15 Steps for Attracting Investors
Over the past 3 years, I have been blessed to do the following things…
– work with the Desert Angels, one of the nation’s largest angel investor groups located in Tucson, Arizona, redesigning their website, deploying the web-based deal management system Angelsoft and helping to perform investment due diligence
– volunteer as a business advisor for the Arizona Center for Innovation Business Incubator
– study venture capital at the University of California Berkeley
– lead a group of 15 undergraduate and graduate students from The University of Arizona to participate in the Private Equity Summit in Utah to learn how to start a career in venture capital and entrepreneurship
– build a team, write a business plan and go on to win the 2010 Best New Venture of the Year competition at The University of Arizona and the McGuire Center for Entrepreneurship
– complete my MBA with a concentration in Entrepreneurship from The University of Arizona
– partner with my good friend Jarret Hamstreet, raise $500,000 in seed capital and launch PostBidShip.com in an effort to bring innovation to the $660 billion commercial shipping industry.
Even before these 3 years, I was blessed to successfully launch 3 technology companies. In the third company, I raised over $1 million in start-up funds from outside investors and that company has since grown to help connect thousands of hurting teens and young adults with caring charitable organizations throughout the United States and Canada.
I don’t share this list to brag (ok, maybe a little). The goal is to build creditability for my list I’ve put together for entrepreneurs just like you seeking to raise capital. Through all these great adventures plus surrounding myself with very smart people, I have put together the following list of steps I feel strongly will help you on your path to becoming a successful entrepreneur and be in a much better position to attract investors’ attention.
#1 – Build a Strong Management Team. Investors want to know that your business has the right management team. I often hear and know from experience there are five common questions investors ask and the first three are “Who’s the management team?”
There is a term in the investment industry referred to as “Top 1% Management Team.” Investors refer to top 1% management when each role in your management team has an individual that would be considered in the top 1% of their profession. A rock solid management team is more investable than even the best of ideas. That is because ideas come and go but top talent can adapt to a changing environment, generate new ideas, exploit opportunities and create value.
An interesting fact to know and be aware: over 30% of all investment dollars go to management teams that have previously received an investment. The industry term for these second time investment management teams is “recycled.” Here’s to you being recycled!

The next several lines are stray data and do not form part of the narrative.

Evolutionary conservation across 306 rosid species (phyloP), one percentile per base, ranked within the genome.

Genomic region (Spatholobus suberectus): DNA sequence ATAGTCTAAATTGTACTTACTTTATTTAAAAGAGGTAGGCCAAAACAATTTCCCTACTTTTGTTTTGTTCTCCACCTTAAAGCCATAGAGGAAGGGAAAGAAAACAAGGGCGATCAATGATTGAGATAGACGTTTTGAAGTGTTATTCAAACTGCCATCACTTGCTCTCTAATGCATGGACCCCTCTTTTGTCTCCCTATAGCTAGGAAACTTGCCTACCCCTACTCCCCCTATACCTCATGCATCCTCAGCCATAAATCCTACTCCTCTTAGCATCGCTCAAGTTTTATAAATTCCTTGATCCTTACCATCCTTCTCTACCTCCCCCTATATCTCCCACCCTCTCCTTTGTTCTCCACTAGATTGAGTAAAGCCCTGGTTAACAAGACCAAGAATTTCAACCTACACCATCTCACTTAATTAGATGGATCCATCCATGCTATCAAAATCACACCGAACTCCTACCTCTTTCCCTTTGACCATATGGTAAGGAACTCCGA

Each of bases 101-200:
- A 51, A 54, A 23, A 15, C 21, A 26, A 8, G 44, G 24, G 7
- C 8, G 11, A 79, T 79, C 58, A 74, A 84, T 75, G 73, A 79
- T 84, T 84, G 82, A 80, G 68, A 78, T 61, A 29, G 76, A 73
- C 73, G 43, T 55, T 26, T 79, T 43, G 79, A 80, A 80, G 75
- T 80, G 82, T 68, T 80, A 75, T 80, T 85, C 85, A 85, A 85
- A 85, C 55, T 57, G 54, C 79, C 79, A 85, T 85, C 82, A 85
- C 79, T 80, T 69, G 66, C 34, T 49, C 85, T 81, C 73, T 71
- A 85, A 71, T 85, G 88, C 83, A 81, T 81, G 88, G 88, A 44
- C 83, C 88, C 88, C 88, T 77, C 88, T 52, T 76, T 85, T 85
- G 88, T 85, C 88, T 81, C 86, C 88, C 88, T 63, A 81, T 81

#2 – Find an Untapped Market. Your second goal is to communicate that the current solutions are not properly addressing the problem you have identified. At the same time, you must connect that your management team knows how best to get the potential consumers who are experiencing the problem to pay for your solution. Even better is that you already have customers lined up and willing to pay for that solution. Investors like to hear that “the dogs are eating the dog food.”
#3 – Show Me the Money. Next, you must communicate that the market you plan to address is large enough to scale the business in such a way that investors will receive back within a few years a multiple on their investment. The average angel and venture capital investor is looking to harvest several times their initial investment within the next 3 to 7 years.
If you are looking to pay 5% to 15% APR on the money you receive, do not waste your time speaking with angel and venture capital investors. For those types of interest structured loans, you should speak with a bank or the Small Business Administration for a commercial loan because such a low APR fits their risk profile better.
I heard an investor once comment, “If I wanted interest, I’d get a CD and if I wanted collateral, I’d buy a house.”
#4 – Have a Plan to Keep Competitors at Bay. You must be able to communicate that your business has barriers to entry. Investors want to know that you can successfully keep other businesses from coming into your market. Patents often do this but know there are many other techniques in which to accomplish barriers to entry.
The reason investors want barriers to entry is to protect their investment and give you and your management team enough runway to build a business that can pay the multiples your investors need. Without strong barriers to entry, competition can easily enter your market and this increases you and your investors’ risks.
#5 – Know Porter’s Five Forces. Most investors will know and understand Porter’s Five Forces, a framework for an industry analysis and business strategy created by Michael E. Porter of Harvard Business School in 1979. The framework addresses the threat of substitute products or services, the threat of the entry of new competitors, the intensity of competitive rivalry, the bargaining power of buyers and the bargaining power of suppliers. Investors will use these forces to evaluate your business, so be prepared to discuss these in detail when the opportunity arises.
#6 – Have an Exit Strategy. Investors want to know that you are looking at ways to exit the business within a few years because an exit is the real path to your investors making money. If you are looking for a business to provide you a comfortable living for the next 20 years, it will probably not be a great candidate for investors. Investors are looking to harvest their investments, not fund your lifestyle.
I recently had a person ask me about my recommendations for garnering investors into his business. My first question was ‘What is your long-term goal for your company?’